Dalton Kellett: “I’m excited to get my season underway at the GMR Grand Prix. I couldn’t be more grateful for the chance to make my debut in the K-Line Insulators USA No. 14 Chevrolet! With the long delay to the start of my season, it will be important to maximize all available track time. Especially given the condensed schedule. As a rookie, I expect there to be obstacles to overcome and new challenges to face. I am confident in the team we have put together to take these on. The goal is to perform well and learn the most that I can in my rookie event.”
A.J. Foyt was saddened to learn of the passing of Dr. Rose Mattioli on June 29th at the age of 92. She and her husband Doc Mattioli built and owned Pocono Raceway where A.J. Foyt holds the record for most INDYCAR victories with four in 18 starts at the 2.5-mile superspeedway.
A.J. Foyt: “I’m really sad to hear about Dr. Rose Mattioli. She and Doc [Mattioli] were great friends with Mother and Daddy and they were always great to me when I came up there. It’s been a couple years since I saw her at Pocono , but we had fun catching up. It’s hard to lose friends like that because you don’t have that many good friends in a lifetime.”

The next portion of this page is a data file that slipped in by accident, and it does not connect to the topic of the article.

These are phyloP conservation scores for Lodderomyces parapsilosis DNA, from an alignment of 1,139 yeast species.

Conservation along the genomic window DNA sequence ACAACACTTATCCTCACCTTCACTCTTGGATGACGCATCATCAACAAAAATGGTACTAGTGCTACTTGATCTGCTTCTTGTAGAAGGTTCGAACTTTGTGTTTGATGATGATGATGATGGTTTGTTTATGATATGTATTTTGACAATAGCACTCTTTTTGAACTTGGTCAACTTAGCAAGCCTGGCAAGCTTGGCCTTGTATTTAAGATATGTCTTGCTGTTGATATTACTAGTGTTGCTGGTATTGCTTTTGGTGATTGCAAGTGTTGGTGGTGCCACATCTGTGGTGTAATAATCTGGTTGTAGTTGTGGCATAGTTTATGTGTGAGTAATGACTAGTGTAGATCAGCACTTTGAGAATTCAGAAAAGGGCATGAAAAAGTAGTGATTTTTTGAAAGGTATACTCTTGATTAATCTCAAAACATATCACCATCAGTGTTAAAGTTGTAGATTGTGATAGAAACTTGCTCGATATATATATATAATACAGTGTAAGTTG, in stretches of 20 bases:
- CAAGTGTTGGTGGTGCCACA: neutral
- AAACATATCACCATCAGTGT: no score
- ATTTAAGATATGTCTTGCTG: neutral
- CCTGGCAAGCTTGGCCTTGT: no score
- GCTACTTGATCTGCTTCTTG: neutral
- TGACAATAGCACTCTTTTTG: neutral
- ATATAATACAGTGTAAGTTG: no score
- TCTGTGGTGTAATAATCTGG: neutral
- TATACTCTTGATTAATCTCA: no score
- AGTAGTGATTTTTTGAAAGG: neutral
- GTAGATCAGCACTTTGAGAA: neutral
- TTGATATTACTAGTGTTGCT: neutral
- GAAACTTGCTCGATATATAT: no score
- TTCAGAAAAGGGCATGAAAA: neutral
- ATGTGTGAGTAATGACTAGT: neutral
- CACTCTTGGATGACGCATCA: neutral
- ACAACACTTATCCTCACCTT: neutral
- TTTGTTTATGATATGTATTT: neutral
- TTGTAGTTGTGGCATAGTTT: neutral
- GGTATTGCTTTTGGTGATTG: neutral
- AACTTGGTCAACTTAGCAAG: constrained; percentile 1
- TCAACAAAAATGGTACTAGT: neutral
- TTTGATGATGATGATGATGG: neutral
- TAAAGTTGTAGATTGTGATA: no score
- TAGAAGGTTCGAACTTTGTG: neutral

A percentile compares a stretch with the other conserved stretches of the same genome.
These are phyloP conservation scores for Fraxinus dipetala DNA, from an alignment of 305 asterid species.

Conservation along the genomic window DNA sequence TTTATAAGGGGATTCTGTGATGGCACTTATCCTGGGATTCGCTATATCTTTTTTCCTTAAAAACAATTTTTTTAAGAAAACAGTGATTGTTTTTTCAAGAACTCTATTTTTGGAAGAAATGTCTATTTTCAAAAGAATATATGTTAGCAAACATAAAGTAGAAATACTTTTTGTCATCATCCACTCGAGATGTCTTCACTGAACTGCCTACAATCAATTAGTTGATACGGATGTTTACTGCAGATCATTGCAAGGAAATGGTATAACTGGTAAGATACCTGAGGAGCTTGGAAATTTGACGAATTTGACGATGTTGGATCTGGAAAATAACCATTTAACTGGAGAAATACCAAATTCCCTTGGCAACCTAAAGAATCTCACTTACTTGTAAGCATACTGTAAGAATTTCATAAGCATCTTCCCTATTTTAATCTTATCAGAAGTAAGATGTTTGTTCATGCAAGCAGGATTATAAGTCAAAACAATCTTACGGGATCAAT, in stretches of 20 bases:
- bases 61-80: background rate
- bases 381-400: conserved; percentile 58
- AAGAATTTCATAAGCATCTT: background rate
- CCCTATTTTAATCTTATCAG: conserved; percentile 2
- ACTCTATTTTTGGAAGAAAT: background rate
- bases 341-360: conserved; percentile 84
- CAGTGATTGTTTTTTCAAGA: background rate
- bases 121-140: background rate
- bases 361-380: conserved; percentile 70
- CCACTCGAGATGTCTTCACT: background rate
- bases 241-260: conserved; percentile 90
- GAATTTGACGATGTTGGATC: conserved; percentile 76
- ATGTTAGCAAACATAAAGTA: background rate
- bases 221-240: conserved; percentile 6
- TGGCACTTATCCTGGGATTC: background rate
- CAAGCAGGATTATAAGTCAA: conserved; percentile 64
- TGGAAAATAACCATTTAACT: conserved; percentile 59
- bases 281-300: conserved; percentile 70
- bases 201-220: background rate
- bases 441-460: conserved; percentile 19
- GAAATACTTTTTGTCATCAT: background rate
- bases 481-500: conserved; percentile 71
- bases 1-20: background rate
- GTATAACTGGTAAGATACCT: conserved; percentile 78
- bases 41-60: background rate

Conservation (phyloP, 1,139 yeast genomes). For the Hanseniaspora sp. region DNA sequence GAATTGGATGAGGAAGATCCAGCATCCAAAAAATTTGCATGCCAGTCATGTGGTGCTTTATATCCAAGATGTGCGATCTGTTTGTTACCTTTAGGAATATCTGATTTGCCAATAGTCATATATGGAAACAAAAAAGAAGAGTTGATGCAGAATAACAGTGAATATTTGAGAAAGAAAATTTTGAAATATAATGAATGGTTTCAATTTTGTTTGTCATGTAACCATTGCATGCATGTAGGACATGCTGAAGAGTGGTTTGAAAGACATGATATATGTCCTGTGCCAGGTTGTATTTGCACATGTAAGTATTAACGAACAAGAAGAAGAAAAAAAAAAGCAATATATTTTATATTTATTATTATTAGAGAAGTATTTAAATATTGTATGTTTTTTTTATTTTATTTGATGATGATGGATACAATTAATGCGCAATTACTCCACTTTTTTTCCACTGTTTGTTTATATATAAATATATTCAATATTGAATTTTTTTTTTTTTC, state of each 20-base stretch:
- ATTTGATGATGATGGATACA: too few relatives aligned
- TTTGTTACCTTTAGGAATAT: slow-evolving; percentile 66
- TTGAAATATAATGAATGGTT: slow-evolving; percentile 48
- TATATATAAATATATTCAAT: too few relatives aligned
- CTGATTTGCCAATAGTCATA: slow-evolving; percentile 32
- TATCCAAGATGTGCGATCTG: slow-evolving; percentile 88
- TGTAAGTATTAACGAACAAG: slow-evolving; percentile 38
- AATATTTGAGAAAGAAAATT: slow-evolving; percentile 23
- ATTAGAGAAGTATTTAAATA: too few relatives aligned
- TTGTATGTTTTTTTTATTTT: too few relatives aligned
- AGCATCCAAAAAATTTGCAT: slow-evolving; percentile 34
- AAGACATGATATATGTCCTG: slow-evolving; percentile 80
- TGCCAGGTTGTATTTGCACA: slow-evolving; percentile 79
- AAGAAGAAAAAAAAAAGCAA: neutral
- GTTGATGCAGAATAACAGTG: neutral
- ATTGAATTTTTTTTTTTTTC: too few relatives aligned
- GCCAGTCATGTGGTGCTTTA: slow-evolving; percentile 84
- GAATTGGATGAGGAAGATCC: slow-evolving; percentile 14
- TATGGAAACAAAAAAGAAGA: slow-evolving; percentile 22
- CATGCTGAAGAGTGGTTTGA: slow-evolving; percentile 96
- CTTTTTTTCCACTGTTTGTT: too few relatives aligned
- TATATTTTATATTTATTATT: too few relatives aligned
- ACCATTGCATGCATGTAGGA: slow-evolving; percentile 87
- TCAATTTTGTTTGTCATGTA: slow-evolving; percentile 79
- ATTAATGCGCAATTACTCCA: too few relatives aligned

The GMR Grand Prix will be broadcast live on NBC on Saturday, July 4th starting at 12 noon ET. Qualifying will be broadcast on NBCSN Friday at 4:30 pm ET. The preceding 90-minute practice on Friday can be viewed on Indycar.com and the INDYCAR mobile app. The race will be broadcast on these radio affiliates: Sirius 211 and XM 205.
INDIANAPOLIS – Dalton Kellett is ready. The personable young Canadian has been ready to make his debut in the NTT INDYCAR SERIES since the deal with AJ Foyt Racing was inked back in December. His dream will become a reality at Indianapolis Motor Speedway where he will drive the No. 14 K-Line Insulators USA Chevrolet in the GMR Grand Prix July 3-4. That weekend will also mark the first time a track has hosted both the INDYCAR Series and the NASCAR Cup Series.